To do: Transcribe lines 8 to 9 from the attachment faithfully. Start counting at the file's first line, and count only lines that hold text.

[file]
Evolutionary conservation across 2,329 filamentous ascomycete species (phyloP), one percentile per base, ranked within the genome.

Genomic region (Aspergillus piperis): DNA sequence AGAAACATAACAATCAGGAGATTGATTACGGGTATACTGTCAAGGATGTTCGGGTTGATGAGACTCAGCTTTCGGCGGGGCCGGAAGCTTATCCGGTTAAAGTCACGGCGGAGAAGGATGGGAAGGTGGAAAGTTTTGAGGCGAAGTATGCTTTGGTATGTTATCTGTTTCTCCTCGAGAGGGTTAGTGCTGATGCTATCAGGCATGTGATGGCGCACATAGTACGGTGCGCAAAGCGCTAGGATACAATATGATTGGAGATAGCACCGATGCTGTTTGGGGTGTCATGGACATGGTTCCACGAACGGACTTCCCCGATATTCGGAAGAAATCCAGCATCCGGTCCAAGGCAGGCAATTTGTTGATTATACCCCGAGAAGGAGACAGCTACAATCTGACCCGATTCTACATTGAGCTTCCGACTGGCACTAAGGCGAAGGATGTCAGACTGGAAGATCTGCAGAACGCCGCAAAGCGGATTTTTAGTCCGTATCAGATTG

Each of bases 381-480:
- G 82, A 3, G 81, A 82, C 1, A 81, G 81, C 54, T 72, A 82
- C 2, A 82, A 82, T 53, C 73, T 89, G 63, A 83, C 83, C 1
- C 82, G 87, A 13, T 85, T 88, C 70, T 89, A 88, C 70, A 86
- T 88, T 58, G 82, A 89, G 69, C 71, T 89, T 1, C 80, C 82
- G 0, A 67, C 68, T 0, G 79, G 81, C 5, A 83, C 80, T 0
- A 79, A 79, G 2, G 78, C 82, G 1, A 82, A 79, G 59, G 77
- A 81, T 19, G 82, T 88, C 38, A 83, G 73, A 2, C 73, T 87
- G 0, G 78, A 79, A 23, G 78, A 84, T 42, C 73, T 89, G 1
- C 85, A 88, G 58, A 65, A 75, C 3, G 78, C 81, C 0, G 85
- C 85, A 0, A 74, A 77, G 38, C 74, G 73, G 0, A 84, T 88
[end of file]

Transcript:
- G 0, A 67, C 68, T 0, G 79, G 81, C 5, A 83, C 80, T 0
- A 79, A 79, G 2, G 78, C 82, G 1, A 82, A 79, G 59, G 77